Combining the two creates a decent tomato paste substitution. They work well in recipes like pasta sauce when you have other ways of incorporating the tomato flavor.
10. Red Pepper Puree
If you have red bell peppers in your pantry, you can quickly whip up red pepper puree at home and use it as a tomato paste substitute:
- Roast a few fresh peppers.
- Remove the skin.
- Add them to a food processor.
- Puree them to a thick paste.
Red peppers have the same color as tomato paste but not the flavor.
Use the 1:1 ratio to substitute tomato paste in recipes like pasta dishes. It also works as a thickening agent.
11. Butternut Squash Puree
Made from baked and mashed butternut, butternut squash puree is popular in Indian recipes.
It has a unique nutty, sweet flavor but lacks the acidity of tomatoes, which you can effortlessly correct by adding a splash of vinegar.
Butternut squash is high in fiber, minerals, and vitamins, making it a healthy tomato paste substitute.
12. Nomato Sauce
Nomato sauce is made from carrots, beets, garlic, onion, balsamic and white vinegar sautéed in oil.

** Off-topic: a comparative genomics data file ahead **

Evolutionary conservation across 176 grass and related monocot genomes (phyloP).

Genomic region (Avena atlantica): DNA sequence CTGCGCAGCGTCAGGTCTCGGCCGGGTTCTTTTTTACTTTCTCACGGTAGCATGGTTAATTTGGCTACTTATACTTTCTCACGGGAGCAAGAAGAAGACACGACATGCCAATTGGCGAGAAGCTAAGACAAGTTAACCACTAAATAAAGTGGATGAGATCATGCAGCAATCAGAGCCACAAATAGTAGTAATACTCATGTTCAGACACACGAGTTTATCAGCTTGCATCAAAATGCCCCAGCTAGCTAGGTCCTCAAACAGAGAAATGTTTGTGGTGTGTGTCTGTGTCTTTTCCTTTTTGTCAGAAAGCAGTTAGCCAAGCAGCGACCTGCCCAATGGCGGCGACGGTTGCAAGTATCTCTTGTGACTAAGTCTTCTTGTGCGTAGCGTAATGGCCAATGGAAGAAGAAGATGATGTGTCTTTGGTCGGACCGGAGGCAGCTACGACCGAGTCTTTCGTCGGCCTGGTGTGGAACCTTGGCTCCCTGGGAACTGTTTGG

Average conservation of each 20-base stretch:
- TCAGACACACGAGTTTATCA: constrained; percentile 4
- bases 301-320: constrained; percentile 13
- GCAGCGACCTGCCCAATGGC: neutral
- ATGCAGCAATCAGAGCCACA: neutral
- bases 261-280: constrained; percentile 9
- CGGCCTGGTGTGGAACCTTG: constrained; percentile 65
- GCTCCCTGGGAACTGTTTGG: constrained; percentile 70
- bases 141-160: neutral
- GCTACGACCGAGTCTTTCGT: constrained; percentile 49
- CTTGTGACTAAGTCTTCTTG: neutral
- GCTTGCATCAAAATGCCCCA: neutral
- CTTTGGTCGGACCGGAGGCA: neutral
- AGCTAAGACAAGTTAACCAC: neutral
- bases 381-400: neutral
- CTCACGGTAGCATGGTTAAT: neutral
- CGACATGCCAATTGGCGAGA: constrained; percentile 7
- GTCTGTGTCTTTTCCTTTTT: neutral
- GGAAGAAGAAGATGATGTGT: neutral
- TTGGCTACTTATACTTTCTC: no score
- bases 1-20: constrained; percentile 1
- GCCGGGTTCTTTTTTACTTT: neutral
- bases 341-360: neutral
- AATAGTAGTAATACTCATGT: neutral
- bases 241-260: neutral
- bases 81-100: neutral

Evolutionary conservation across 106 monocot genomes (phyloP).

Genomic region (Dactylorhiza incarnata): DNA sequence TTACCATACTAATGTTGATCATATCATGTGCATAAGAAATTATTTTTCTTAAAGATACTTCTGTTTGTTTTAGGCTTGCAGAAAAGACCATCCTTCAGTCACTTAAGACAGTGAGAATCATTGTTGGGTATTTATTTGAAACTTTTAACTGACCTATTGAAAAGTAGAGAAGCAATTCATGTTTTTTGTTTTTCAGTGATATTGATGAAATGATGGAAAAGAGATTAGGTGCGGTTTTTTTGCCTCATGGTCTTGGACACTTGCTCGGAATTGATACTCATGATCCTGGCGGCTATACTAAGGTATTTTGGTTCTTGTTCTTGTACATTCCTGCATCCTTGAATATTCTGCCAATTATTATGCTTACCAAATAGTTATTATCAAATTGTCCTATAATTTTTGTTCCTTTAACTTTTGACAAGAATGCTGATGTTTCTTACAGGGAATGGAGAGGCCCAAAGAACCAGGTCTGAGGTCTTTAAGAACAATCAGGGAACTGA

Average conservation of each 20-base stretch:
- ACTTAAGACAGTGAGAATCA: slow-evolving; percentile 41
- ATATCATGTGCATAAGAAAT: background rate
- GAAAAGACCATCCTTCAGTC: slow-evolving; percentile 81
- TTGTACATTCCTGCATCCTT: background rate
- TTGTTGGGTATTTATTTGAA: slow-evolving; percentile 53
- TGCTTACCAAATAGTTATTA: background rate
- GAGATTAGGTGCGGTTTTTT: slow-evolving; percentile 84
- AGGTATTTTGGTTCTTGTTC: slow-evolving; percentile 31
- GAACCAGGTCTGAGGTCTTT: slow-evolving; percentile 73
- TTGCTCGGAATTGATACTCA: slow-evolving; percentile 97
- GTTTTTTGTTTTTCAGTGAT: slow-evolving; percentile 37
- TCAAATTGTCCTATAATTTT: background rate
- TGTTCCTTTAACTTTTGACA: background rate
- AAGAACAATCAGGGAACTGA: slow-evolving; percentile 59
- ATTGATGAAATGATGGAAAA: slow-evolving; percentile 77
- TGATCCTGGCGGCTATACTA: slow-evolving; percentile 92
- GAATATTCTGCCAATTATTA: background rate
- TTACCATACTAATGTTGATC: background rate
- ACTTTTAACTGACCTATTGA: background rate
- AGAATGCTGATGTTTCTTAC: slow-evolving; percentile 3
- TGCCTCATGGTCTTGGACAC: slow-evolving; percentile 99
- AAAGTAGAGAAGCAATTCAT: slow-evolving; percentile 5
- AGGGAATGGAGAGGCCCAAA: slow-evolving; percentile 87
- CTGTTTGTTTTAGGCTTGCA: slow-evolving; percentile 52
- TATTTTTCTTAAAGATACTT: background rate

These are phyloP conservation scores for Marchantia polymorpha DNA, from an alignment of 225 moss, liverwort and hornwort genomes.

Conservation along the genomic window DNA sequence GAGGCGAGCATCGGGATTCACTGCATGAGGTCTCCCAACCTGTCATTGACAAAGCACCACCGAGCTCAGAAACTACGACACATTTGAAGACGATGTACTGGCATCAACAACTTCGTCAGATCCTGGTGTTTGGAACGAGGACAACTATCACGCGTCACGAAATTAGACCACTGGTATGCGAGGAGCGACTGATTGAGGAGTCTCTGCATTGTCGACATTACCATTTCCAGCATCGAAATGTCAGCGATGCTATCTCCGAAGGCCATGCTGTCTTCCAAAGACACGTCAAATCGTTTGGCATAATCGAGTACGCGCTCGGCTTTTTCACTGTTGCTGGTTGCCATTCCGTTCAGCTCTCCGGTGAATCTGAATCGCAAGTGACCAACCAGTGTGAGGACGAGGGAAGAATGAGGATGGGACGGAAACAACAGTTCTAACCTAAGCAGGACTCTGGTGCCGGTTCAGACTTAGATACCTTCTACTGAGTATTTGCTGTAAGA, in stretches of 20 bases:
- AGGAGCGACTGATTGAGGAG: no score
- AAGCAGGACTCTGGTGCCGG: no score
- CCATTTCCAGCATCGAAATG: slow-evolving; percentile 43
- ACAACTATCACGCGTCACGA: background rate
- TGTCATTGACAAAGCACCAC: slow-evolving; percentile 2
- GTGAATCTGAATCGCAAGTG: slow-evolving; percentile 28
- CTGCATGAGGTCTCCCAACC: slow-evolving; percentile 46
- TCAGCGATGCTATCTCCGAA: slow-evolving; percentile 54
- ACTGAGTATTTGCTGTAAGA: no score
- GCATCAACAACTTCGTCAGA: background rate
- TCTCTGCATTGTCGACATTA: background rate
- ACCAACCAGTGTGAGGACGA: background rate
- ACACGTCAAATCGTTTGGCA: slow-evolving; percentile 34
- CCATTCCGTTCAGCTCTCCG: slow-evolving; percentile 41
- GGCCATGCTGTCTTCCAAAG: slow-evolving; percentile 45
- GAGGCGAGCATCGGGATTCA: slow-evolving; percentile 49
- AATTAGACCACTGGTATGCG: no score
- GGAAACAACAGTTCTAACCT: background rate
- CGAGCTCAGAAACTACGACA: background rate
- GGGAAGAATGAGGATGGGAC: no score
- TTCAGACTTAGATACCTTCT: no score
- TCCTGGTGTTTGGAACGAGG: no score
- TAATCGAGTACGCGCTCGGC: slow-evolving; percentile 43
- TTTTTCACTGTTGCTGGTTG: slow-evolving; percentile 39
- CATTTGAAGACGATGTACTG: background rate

You just have to combine all these ingredients, simmer them until tender, and puree them in a food processor.
You can use nomato sauce as a tomato paste substitute without any problems since it tastes almost the same.
Discover more helpful information about tomato paste:
What is tomato paste?
Tomato paste is concentrated tomatoes. You can make it by straining, skinning, and cooking tomatoes until you obtain a thick paste.
How do you thicken a sauce when you don’t have tomato paste?
Add a cornstarch slurry or a flour-based roux. Alternatively,reduce the sauce or cook the dish longer to eliminate the excess moisture.
How can I make a shepherd’s pie without tomatoes?
Use any other acid, keeping in mind that it will alter the flavor of shepherd’s pie. For instance, lemon juice adds a rich Mediterranean taste.
Tomato paste is almost irreplaceable in soups, stews, and sauces. Almost.
You can get the same flavor profile with other ingredients, such as fresh tomatoes, canned tomatoes, ketchup, marinara sauce, or red wine and cornstarch.
What’s your favorite tomato paste substitute? Let us know in the comments below!